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Victims won’t report because they won’t be heard: Nabulivou

  A political adviser for a non-governmental organisation Noelene Nabulivou said yesterday the gay friends who were allegedly assaulted on Sunday morning in Valelevu did not feel safe to report the
08 Feb 2017 13:54
Victims won’t report because  they won’t be heard: Nabulivou

 

A political adviser for a non-governmental organisation Noelene Nabulivou said yesterday the gay friends who were allegedly assaulted on Sunday morning in Valelevu did not feel safe to report the matter to the police.

“Why do you think that is; that’s because no one will report the incident if they think that they will go to Police station and not be heard,” Ms Nabulivou said.

In responding to Tuesday’s Fiji Sun front page Ms Nabulivou from the Diverse Voices and Action for Equality (DIVA) said the two who were allegedly assaulted would need some assurance from the police.

“So we need reassurances from police system that they will be heard and listened to and they would not be further targeted, that they would not be given a lecture for their sexual orientation and gender identity, hear them and make sure same rules applied no matter who walks in the police station,” she said.

In response Police spokesperson Ana Naisoro said: “We have avenues that have been publically made known.

“If people are not happy with the conduct of our police officers, they are even free to lodge a complaint against our officers.

“If they feel if that is the case, they can raise this through channels.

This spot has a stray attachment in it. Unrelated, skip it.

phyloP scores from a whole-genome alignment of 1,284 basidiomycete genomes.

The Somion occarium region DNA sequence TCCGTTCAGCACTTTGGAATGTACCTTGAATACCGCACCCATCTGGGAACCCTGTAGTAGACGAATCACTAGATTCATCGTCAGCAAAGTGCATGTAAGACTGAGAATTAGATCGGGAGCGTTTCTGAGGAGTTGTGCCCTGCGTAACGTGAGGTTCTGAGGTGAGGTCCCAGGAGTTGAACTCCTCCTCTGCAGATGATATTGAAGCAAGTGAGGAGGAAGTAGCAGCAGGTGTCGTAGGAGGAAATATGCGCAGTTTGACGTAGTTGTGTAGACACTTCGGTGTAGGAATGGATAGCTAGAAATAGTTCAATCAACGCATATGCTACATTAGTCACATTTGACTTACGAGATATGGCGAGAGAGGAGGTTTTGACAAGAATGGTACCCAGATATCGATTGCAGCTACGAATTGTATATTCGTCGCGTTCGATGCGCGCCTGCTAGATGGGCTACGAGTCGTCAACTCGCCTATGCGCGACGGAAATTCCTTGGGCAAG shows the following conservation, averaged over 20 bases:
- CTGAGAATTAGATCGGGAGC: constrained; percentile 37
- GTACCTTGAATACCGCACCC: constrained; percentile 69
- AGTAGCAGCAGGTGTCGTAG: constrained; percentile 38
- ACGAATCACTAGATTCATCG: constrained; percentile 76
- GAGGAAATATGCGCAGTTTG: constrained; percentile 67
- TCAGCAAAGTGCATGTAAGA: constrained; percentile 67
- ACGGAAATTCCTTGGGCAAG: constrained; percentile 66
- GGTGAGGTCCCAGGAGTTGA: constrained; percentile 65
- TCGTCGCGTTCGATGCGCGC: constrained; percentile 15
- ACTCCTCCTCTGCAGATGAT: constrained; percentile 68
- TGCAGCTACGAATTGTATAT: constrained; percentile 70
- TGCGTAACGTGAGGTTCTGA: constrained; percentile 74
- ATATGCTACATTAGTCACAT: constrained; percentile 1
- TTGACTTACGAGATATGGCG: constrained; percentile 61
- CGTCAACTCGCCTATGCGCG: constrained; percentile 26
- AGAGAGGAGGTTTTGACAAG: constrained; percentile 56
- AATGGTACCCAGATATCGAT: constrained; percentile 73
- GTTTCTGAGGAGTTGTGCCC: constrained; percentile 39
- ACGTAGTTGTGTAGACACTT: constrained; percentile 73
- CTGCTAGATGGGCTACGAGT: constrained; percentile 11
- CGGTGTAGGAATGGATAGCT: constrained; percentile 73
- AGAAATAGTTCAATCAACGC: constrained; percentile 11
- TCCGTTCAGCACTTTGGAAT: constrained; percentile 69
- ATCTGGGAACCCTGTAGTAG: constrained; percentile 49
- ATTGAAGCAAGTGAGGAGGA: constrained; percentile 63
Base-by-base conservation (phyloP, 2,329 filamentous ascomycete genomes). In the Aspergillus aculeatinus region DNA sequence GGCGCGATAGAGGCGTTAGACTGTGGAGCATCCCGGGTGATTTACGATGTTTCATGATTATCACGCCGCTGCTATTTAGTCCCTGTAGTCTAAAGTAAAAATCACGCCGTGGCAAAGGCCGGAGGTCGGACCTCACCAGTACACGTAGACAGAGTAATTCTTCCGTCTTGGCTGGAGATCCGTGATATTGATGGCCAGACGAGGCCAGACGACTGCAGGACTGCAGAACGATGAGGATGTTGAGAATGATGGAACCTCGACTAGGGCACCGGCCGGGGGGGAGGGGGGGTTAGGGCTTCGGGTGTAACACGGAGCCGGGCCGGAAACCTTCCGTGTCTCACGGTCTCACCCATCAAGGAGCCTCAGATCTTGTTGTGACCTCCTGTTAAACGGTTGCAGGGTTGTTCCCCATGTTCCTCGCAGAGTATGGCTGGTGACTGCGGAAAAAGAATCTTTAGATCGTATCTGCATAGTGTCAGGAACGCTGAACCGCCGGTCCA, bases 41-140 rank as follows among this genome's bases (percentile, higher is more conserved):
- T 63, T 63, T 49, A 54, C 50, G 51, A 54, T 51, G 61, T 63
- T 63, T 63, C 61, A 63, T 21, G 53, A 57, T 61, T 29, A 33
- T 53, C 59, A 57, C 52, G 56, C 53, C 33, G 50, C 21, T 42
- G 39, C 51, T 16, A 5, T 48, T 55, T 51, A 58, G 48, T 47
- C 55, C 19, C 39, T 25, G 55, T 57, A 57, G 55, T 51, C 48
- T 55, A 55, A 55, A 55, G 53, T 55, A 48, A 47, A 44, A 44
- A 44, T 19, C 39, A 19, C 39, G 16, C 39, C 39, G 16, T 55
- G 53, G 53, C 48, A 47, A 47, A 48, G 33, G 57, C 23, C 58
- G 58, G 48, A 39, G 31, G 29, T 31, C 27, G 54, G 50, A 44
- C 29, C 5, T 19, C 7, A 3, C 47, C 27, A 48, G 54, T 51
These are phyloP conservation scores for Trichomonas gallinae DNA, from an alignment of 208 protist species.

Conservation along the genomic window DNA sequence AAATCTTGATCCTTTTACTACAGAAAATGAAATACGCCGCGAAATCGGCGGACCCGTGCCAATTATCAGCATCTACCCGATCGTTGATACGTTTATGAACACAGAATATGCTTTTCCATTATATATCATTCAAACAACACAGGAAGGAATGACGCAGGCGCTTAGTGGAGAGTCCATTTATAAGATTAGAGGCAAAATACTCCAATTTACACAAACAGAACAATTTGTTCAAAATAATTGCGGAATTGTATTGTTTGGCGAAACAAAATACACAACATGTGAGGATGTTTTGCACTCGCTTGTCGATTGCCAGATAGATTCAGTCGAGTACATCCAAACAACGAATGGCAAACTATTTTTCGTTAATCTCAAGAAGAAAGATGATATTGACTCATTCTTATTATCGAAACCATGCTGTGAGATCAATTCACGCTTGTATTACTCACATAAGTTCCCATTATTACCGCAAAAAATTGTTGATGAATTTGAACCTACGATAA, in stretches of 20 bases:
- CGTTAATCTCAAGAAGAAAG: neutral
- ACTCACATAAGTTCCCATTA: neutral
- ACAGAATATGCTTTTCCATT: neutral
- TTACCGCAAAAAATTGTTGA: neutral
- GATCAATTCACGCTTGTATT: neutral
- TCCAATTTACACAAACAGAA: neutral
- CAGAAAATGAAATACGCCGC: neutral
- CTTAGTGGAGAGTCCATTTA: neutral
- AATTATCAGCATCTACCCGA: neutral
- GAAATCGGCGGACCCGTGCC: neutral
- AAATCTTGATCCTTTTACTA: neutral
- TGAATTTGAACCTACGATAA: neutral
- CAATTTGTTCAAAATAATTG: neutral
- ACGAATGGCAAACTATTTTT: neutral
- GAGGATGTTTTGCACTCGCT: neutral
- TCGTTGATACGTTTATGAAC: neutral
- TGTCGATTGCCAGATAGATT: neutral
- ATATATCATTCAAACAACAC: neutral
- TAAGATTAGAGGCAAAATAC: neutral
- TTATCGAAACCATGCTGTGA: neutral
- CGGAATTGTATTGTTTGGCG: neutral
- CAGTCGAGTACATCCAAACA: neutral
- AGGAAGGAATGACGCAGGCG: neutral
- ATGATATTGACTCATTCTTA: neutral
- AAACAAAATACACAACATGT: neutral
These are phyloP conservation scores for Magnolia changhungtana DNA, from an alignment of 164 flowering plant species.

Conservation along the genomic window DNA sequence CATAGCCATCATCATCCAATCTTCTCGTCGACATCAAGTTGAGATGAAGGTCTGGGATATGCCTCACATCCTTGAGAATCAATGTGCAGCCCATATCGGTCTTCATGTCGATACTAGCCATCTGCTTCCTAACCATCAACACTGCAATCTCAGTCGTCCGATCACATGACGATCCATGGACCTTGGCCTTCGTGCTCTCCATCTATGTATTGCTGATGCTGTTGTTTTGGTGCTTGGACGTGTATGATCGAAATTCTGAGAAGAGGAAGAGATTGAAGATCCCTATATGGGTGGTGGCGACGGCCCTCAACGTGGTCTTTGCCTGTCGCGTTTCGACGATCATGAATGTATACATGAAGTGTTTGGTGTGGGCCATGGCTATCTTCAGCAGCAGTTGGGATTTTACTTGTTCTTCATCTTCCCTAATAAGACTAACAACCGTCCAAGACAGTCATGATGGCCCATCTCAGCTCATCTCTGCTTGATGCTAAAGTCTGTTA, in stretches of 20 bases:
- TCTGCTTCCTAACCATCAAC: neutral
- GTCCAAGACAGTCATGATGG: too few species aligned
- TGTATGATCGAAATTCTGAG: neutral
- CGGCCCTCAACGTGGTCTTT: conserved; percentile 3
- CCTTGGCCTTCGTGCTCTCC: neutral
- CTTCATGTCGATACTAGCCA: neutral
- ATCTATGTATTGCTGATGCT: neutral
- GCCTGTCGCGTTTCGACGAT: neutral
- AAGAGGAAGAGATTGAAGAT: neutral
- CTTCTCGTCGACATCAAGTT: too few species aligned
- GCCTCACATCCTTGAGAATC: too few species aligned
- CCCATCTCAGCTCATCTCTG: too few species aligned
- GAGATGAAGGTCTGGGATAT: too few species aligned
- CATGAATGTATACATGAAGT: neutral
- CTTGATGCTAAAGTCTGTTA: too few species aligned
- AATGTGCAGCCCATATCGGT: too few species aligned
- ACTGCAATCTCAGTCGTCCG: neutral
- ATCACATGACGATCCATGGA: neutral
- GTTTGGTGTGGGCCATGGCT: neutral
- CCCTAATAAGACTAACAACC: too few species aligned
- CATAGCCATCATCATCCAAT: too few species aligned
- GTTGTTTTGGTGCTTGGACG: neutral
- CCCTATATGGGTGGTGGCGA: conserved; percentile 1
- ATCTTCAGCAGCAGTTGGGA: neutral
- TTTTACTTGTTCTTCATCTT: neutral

“But, the best way for us to ensure that the justice is prevailed in this particular issue, that is why we would encourage them to come forward.”

Ms Nabulivou said: “For us the major question at the middle of this is if we have a Constitution that talks about equality before the law.

“If we have a very strong Constitution that’s specifically in the bill of rights talks about sexual orientation, gender identity and expression then Government is required under the Constitution to make sure that we don’t suffer.

“That means if people are assaulted in the streets then we would expect that the system of the state will protect us.

“As Fiji Human Rights and Anti-Discrimination Commission has a role but so do the police. So do every other non-state actor in the country.”

Ms Nabulivou said just as there were regulations that women should not be assaulted no matter where they were; in the homes, streets, churches or so ever, so to as Lesbian Gay Bisexual Transgender (LGBT) people.

“From our work there are people who are impacted by all kinds of stigma, discriminations, violence mentally, sexually and physically all the time,” Ms Nabulivou said.

“And that’s for many reason as their gender as women, think about that if the statistics against women are so high in terms of violence, why do you think there will be any difference for LGBTQI people because what is about because people disrespect the rights of everyone in the country.”

Ms Nabulivou said they were doing a lot to address this issue

“Every day we need to strengthen the systems,” she said.

“When they walk into the Anti-Discrimination Commission, will they be heard, can they fill in a complaint form I think so now but, we need to see the same in every single case.”

Ms Nabulivou said people should show solidarity to LGBT people like they showed to any one. If you see anyone targeted on streets for any reason because of their ethnicity, gender, sexual orientation and gender identity or faith, no matter what it was, citizens should step in as citizens and make sure that they received the assistance they needed,” she said.

Edited by Rusiate Mataika

Feedback:  shahani.mala@fijisun.com.fj

 

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